"A learning objective describes how the learner will demonstrate what they have learned once they have successfully completed a lesson. More specifically, it has a measurable or verifiable verb that states what the learner will do and specifies the criteria for acceptable performance." Greg Wilson in Teaching Tech Together
As you become a proactive programmer, it is important for you to know how the projects on this site were designed in terms of the learning type that they support and the complexity of the tasks they ask you to complete.1 While you may be thinking that this is only a topic for teachers, it turns out that knowing the basics of this taxonomy is also helpful for learners! For instance, this site features assignments and learning objectives that are connected to specific levels in this taxonomy.
Don't forget that these levels are organized from those that have the least amount of cognitive complexity to those that have the most. Ready to see examples of programming projects and how they connect to Bloom's taxonomy? Using direct quotes from Greg Wilson's book called Teaching Tech Together, let's describe the taxonomy's "levels" and "verbs" and give task examples.2 It's worth noting that many of the examples in this list will require the design and implementation of a program, which is normally the domain of the creating level. Since the study of proactive programming often requires the creation of source code, this task is supported with instructor-provided programs at less difficult levels and done by the learner when more cognitive challenge is appropriate.
Remembering: "Exhibit memory of previously learned material by recalling facts, terms, basic concepts, and answers."
- Keywords: recognize, list, describe, name, find.
- Example: Run a program that performs a numerical calculation, find the iteration construct used in the program, observe its output when run in the terminal window, and use a text editor to describe both the output and why the program produces it.
Understanding: "Demonstrate understanding of facts and ideas by organizing, comparing, translating, interpreting, giving descriptions, and stating main ideas."
- Keywords: interpret, summarize, paraphrase, classify, explain.
- Example: After running a program that performs the conversion of temperature values, organize it into separate functions with descriptive documentation and explain how the functions work together to produce the output observed when it is run.
Applying: "Solve new problems by applying acquired knowledge, facts, techniques, and rules in a different way."
- Keywords: build, identify, use, plan, select.
- Example: Leveraging previously acquired knowledge about file input and parsing, select from existing functions to implement a program that iteratively searches a contact database for details about the individuals in someone's professional network.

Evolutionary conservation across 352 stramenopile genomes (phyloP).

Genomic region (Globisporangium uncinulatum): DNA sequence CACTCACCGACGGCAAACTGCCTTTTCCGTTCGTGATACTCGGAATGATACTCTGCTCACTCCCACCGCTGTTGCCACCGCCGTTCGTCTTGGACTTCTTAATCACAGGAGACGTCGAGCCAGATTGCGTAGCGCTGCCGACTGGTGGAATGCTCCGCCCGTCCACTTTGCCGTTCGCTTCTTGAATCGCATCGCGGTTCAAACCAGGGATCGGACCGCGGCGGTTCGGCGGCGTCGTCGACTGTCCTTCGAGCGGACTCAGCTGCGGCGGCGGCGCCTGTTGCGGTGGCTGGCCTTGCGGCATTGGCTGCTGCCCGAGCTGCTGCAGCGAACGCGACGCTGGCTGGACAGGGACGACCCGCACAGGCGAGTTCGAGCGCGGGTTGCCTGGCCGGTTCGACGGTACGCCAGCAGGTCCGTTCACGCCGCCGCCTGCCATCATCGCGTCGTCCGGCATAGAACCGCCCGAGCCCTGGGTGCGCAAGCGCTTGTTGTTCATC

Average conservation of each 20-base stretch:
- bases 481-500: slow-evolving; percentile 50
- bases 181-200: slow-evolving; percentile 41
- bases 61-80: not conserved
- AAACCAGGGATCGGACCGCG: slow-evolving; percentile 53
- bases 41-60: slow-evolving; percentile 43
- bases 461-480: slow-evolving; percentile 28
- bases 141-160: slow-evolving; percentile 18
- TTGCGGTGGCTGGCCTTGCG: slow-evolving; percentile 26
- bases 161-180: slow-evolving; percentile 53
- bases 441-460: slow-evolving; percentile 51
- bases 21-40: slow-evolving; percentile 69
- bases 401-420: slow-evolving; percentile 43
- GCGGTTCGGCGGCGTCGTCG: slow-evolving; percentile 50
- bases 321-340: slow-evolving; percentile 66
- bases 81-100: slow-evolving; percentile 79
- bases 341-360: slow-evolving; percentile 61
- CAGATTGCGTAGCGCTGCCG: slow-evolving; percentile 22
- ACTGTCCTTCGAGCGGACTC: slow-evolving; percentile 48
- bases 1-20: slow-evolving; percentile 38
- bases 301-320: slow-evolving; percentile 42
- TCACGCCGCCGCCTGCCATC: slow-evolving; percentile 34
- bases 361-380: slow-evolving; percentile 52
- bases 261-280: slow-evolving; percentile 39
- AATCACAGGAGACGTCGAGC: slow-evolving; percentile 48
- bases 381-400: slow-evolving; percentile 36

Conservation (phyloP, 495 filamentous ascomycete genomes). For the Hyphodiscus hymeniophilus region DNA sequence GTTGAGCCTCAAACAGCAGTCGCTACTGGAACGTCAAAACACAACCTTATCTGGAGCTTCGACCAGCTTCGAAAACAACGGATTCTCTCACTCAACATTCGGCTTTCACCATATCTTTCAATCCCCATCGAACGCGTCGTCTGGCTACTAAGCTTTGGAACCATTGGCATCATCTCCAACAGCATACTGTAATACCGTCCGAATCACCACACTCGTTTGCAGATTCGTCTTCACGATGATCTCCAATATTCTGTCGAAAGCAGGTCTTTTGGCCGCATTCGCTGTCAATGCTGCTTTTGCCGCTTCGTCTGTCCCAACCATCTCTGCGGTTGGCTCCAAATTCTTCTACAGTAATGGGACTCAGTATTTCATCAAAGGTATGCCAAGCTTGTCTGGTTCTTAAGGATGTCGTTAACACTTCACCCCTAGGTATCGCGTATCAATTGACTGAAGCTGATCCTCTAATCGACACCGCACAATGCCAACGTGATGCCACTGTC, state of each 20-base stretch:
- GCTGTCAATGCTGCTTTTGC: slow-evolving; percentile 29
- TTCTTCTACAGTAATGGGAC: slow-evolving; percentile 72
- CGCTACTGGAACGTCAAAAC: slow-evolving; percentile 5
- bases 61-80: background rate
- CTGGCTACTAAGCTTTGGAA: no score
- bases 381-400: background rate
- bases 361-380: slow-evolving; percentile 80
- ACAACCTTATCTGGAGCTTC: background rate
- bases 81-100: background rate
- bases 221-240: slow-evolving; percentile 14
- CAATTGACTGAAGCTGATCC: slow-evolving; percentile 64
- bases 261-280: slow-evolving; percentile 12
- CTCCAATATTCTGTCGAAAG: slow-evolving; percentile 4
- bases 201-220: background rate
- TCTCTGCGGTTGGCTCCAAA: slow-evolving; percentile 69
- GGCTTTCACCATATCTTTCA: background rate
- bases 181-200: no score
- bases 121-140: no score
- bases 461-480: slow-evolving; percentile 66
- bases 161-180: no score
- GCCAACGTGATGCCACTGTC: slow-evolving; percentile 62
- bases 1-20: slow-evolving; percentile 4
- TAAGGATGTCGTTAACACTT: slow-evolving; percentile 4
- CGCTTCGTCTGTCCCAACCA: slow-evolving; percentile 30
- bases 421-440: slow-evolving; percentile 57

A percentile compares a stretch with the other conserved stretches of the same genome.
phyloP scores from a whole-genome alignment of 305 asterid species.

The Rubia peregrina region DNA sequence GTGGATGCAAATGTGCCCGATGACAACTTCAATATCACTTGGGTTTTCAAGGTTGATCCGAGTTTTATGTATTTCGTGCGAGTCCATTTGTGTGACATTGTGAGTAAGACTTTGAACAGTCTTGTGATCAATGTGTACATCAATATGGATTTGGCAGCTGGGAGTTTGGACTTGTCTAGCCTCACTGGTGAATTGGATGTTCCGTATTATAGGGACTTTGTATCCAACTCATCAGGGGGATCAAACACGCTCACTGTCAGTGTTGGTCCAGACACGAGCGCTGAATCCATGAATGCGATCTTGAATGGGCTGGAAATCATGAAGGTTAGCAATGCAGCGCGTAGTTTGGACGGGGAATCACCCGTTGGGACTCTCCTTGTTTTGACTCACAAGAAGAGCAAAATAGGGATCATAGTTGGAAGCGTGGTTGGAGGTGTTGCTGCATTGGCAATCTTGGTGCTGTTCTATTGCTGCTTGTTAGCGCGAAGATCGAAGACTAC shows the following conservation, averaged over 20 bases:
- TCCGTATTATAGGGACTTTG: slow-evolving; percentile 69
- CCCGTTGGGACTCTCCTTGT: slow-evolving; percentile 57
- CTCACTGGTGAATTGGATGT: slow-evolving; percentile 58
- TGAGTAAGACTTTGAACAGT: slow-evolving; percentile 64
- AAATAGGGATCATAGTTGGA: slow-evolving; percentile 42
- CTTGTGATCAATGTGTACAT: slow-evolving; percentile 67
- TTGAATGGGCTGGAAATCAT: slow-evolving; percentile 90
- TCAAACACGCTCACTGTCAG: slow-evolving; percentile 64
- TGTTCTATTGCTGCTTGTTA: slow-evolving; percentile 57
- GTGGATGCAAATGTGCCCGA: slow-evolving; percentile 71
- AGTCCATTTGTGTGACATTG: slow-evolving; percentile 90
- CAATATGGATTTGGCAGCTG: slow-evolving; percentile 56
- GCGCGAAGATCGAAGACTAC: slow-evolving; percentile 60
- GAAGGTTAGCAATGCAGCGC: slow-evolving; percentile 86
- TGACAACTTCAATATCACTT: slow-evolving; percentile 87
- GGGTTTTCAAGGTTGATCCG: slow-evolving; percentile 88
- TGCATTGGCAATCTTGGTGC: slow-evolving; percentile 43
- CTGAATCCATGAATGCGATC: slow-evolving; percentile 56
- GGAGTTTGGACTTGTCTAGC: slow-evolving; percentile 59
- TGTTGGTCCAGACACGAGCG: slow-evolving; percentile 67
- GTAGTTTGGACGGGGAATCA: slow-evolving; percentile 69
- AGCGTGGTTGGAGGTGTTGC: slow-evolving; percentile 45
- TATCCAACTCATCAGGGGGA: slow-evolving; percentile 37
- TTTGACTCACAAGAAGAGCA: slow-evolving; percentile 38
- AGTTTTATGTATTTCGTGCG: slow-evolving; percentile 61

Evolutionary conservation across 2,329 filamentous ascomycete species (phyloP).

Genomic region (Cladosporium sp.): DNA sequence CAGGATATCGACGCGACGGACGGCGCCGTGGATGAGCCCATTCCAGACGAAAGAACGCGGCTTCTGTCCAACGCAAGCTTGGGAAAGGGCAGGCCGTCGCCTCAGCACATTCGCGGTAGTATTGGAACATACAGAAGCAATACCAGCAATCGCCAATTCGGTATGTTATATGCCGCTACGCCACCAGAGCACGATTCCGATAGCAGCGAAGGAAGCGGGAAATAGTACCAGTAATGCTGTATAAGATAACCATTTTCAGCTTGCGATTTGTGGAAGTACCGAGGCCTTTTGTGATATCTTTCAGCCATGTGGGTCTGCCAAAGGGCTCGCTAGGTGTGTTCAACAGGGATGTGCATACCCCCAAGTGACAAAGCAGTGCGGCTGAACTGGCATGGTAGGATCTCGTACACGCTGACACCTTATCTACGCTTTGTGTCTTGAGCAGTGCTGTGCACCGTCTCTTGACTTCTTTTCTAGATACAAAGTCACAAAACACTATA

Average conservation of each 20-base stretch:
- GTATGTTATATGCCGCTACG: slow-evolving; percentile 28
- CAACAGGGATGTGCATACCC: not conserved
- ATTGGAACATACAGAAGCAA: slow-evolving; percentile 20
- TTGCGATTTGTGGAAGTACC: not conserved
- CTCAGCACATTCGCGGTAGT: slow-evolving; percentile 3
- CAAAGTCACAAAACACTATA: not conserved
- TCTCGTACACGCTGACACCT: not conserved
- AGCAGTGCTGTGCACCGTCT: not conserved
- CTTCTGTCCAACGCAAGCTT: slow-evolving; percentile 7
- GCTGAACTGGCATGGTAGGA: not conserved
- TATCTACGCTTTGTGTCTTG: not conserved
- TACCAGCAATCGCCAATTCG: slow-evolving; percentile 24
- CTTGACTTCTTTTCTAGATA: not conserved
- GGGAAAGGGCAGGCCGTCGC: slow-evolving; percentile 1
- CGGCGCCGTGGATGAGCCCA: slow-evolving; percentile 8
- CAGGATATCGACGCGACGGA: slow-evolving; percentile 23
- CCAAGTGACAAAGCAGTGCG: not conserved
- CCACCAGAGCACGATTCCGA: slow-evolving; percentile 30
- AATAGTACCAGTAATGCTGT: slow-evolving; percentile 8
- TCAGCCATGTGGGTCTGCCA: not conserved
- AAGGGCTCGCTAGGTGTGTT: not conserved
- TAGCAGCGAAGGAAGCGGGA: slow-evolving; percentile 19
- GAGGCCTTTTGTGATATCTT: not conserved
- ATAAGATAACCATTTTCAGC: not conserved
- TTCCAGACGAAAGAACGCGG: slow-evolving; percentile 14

Analyzing: "Examine and break information into parts by identifying motives or causes; make inferences and find evidence to support generalizations."
- Keywords: compare, contrast, simplify.
- Example: After implementing a program that features multiple ways to sort a list input from a file, compare and contrast the efficiency and implementation effort associated with each approach, attempting to understand the trade-offs evident in each one.
Evaluating: "Present and defend opinions by making judgments about information, validity of ideas, or quality of work based on a set of criteria."
- Keywords: check, choose, critique, prove, rate.
- Example: After defining the assessment criteria for a program's design, implementation, and user interface, create and evaluate a software tool that computes and visualizes the numbers in the Collatz sequence.
Creating: "Compile information together in a different way by combining elements in a new pattern or proposing alternative solutions."
- Keywords: design, construct, improve, adapt, maximize, solve.
- Example: After collecting information about the efficiency of different ways to uniqify a list, engineer a benchmarking framework that can run experiments to evaluate each approach. As the use of these benchmarks aids the identification of the best method, adapt each uniqifier so that it offers the best possible efficiency for a variety of inputs.
Okay, let's explore how the types of assignments that you will complete are connected to these levels of learning in Bloom's taxonomy!
See Robert Talbert's article Re-thinking Bloom's Taxonomy for Flipped Learning Design for a description of Bloom's taxonomy and how it aids the design of courses. In the context of programming, what level of the taxonomy is most exciting for you? ↩
Check out Greg Wilson's book called Teaching Tech Together for lots of great ideas on how to teach programming to different types of learners. How could ideas from this book could be further applied to improve this learning platform? ↩